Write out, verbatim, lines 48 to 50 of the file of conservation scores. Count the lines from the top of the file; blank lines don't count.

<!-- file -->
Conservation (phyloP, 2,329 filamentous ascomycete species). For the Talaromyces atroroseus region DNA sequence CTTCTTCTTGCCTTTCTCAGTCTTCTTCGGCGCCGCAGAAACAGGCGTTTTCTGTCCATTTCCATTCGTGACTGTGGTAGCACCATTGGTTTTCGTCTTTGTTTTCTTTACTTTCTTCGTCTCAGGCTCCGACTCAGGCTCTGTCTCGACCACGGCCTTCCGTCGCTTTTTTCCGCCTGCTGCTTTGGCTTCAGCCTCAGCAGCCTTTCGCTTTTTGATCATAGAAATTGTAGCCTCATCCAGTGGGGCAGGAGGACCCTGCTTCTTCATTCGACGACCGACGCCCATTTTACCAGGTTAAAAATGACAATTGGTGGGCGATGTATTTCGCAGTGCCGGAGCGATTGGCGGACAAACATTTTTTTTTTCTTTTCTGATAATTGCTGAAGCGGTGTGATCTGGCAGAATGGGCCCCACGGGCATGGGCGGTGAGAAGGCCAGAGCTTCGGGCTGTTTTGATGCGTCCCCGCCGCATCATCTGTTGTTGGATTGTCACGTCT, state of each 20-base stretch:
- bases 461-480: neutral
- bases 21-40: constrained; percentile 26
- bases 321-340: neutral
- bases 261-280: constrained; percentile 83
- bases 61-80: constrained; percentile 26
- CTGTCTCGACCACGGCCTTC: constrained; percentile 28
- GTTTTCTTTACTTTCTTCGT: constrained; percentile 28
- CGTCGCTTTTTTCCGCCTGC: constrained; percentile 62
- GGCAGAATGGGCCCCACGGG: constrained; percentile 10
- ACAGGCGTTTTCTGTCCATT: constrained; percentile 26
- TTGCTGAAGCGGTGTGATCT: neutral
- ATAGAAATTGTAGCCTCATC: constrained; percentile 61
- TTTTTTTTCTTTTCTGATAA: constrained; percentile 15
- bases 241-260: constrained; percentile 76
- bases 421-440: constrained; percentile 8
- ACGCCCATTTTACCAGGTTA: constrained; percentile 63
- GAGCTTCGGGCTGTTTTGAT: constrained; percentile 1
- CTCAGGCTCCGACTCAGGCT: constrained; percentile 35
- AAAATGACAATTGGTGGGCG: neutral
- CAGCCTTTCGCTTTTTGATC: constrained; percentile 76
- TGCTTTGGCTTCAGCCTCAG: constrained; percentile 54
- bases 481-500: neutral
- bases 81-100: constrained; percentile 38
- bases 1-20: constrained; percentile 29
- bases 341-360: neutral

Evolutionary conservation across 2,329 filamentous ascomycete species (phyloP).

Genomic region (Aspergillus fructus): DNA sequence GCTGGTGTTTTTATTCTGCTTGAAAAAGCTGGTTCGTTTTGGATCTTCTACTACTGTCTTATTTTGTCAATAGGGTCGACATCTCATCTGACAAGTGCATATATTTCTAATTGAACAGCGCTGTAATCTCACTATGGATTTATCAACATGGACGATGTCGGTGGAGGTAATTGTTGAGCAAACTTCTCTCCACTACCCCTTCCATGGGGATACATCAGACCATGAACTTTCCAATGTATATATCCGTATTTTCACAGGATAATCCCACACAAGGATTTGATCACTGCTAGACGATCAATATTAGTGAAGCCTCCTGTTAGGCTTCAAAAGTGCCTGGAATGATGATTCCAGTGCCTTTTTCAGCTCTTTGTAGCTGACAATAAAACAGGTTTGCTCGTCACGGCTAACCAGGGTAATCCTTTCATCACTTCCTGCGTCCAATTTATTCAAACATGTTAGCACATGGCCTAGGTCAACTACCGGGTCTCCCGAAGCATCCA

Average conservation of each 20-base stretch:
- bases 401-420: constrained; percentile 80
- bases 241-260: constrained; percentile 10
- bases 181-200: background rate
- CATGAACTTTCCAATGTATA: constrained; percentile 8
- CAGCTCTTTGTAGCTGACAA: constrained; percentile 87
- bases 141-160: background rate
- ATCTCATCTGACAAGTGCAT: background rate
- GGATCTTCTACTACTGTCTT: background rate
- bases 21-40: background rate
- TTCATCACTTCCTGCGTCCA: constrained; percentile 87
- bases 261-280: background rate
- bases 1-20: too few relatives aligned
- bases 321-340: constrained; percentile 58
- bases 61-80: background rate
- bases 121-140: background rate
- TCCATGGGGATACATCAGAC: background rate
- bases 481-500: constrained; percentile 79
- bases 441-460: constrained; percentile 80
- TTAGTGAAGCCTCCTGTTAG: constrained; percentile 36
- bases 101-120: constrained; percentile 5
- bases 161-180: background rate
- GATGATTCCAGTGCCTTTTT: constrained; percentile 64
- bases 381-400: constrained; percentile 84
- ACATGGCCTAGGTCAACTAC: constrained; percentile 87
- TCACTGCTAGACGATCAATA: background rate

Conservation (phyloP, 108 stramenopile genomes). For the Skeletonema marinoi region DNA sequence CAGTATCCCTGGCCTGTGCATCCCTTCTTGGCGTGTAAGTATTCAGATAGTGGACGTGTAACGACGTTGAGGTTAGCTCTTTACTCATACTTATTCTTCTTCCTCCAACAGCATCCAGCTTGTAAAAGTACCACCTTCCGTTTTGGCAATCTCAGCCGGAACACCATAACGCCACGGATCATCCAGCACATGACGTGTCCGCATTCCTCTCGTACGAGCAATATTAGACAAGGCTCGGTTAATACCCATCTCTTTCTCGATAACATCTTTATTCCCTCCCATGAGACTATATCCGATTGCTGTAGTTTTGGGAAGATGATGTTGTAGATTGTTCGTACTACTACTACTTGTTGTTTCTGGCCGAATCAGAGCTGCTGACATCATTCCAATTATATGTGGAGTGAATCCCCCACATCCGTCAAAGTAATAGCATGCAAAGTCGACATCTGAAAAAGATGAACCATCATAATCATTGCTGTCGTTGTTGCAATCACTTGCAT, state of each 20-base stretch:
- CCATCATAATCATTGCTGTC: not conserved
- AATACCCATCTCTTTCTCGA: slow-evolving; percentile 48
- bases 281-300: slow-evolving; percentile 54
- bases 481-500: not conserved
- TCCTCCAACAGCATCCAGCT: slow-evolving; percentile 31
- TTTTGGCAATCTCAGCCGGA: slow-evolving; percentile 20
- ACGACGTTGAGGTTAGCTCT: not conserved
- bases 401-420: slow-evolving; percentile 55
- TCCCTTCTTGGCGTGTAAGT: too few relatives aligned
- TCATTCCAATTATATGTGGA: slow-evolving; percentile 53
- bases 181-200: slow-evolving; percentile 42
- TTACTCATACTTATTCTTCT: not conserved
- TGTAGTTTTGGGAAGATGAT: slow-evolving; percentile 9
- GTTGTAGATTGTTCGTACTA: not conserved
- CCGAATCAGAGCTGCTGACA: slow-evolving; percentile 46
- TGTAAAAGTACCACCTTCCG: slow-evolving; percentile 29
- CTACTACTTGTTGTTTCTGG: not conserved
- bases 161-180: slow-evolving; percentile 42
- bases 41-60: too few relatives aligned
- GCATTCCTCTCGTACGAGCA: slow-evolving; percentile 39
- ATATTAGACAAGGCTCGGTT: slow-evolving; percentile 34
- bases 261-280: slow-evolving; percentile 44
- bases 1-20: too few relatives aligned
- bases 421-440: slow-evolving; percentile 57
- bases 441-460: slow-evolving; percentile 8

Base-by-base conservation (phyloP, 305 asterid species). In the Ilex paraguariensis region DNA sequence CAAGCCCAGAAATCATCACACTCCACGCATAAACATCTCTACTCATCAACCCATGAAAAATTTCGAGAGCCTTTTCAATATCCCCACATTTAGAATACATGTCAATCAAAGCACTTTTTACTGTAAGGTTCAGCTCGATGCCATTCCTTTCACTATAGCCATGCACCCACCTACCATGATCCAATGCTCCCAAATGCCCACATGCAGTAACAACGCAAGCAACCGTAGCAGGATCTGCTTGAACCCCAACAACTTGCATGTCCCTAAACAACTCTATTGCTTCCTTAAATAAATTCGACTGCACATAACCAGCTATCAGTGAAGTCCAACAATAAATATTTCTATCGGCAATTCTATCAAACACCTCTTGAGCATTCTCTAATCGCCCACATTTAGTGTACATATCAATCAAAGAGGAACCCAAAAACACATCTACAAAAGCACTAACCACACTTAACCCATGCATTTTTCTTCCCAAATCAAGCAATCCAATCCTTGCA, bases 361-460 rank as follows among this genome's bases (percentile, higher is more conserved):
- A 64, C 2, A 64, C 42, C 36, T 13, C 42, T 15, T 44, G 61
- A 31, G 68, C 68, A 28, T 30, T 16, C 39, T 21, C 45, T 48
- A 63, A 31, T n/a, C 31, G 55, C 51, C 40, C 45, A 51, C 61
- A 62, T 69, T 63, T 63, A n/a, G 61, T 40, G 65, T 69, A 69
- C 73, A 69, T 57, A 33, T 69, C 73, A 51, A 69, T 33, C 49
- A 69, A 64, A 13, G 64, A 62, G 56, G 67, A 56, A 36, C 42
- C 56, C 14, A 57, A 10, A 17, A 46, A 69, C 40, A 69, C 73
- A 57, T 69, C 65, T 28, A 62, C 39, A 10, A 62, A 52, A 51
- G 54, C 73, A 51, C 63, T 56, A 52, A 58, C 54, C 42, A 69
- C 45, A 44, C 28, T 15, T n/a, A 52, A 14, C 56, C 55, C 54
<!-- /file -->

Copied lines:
- TTAGTGAAGCCTCCTGTTAG: constrained; percentile 36
- bases 101-120: constrained; percentile 5
- bases 161-180: background rate